Royal invite for tiffin carriers
Raghunath Medge and Sopan Mare are two of the dabbawallahs who pooled money a few weeks ago to send Charles and wife-to-be Camilla Parker Bowles gifts.
Prince Charles met the tiffin carriers on his trip to India two years ago.
Mumbai has an estimated 5,000 tiffin carriers delivering about 175,000 lunch boxes daily in a century-old tradition.
Mr Medge, president of the Bombay Tiffin Box Supply Charity Trust, which represents the dabbawallahs, said the expenses-paid invitation was a "dream come true".
"It is a noble gesture on his part as we are poor, hard-working people and never ever imagined to be part of such a grand royal wedding," Mr Medge told the AFP news agency.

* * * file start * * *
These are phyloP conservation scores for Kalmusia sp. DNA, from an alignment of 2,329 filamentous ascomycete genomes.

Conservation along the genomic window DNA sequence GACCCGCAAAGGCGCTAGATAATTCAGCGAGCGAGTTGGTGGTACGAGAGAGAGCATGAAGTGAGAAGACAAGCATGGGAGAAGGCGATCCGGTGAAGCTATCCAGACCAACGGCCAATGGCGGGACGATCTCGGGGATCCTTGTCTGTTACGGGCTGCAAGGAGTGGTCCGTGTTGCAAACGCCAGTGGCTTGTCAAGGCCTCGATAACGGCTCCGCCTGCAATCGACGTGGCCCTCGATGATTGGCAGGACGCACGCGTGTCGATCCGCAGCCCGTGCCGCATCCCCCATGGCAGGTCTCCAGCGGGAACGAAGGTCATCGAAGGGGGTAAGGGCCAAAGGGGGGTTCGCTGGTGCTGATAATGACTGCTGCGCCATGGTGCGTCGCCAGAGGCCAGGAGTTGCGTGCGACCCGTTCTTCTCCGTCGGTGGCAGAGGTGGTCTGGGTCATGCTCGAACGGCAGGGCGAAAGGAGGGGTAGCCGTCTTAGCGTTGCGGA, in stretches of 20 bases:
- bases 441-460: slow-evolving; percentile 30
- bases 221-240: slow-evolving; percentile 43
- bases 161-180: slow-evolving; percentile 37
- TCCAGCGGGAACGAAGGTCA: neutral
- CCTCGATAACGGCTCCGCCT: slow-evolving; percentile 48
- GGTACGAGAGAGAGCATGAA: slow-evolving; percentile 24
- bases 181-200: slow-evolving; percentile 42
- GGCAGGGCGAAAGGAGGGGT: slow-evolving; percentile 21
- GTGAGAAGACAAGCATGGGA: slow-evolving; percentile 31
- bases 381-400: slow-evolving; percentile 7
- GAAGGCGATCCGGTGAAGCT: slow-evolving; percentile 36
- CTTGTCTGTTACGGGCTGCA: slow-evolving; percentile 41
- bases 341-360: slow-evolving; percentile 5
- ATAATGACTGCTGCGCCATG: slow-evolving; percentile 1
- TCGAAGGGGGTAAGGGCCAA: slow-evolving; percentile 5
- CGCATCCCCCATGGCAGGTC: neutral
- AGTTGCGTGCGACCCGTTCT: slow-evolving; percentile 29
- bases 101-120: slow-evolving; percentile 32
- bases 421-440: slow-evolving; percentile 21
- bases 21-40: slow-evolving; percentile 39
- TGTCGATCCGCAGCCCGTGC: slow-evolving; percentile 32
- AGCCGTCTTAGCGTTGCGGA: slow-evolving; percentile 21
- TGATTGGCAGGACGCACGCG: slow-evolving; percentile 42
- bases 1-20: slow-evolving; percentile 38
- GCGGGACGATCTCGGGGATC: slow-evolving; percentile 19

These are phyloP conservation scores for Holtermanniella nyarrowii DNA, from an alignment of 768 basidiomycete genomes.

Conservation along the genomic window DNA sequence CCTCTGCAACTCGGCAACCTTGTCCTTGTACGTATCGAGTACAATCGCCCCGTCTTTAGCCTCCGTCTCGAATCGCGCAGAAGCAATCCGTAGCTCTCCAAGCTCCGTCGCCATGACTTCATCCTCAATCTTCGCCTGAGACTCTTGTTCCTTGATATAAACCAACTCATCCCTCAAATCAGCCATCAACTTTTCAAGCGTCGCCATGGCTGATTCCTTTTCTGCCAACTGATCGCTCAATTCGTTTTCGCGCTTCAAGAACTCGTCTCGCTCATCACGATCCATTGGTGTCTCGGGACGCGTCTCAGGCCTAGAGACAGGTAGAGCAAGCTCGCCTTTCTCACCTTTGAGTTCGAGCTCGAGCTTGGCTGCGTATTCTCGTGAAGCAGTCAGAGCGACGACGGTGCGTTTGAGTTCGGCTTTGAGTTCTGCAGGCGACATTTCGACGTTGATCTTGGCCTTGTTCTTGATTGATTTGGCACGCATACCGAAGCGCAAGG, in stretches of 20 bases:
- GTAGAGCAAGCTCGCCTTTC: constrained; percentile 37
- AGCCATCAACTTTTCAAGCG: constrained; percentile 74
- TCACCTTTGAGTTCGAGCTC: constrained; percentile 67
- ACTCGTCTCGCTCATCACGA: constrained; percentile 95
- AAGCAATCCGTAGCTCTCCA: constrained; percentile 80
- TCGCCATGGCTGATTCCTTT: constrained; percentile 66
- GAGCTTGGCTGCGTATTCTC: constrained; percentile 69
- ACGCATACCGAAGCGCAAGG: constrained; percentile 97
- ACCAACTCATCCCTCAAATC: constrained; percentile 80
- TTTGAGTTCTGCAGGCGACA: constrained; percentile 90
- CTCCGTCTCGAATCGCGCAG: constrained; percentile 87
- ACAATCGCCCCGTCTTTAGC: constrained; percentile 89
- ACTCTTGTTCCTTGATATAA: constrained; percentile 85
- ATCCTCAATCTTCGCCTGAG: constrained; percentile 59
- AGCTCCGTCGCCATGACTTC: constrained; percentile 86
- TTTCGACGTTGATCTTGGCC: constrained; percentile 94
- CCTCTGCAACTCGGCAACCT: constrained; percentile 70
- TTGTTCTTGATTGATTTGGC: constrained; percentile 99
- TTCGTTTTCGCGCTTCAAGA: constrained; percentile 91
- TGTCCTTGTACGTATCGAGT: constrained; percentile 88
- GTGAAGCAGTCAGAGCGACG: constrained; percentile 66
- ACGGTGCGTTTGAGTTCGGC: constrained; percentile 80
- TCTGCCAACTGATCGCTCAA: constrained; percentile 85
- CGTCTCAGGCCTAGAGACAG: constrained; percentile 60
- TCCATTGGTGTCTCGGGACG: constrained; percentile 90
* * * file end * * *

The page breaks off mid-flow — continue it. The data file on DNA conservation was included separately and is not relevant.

"We are on our way to the British High Commission for our visas and are looking forward to an exciting week."
The dabbawallahs had sent wedding gifts that included a traditional Indian headdress for Prince Charles and a sari, blouse and bangles for Camilla.
Mr Medge said he and his colleague were planning to take some more gifts for the prince and his bride.
The dabbawallahs collect tiffin boxes from suburban homes and deliver them at their offices and factories at lunchtime.
"Tiffin" is an old English word meaning midday snack.
A unique tracking system ensures that all the lunch boxes reach their rightful owners in time, earning a rating of 99.99% for precision and accuracy from Forbes magazine.
That's one error in 10,000 deliveries.
The tiffin carriers say that they can never forget their meeting with the Prince of Wales.
"It was because of his visit that people around the world came to know about our work. For the first time in our 114-year history, our achievements were noticed," said Mr Medge.
"Prince Charles gave us so much importance. He chose to meet us instead of the high-profile people."
The vocation of supplying tiffin in Mumbai began in 1890, when the British and Parsi communities in the city needed convenience lunches.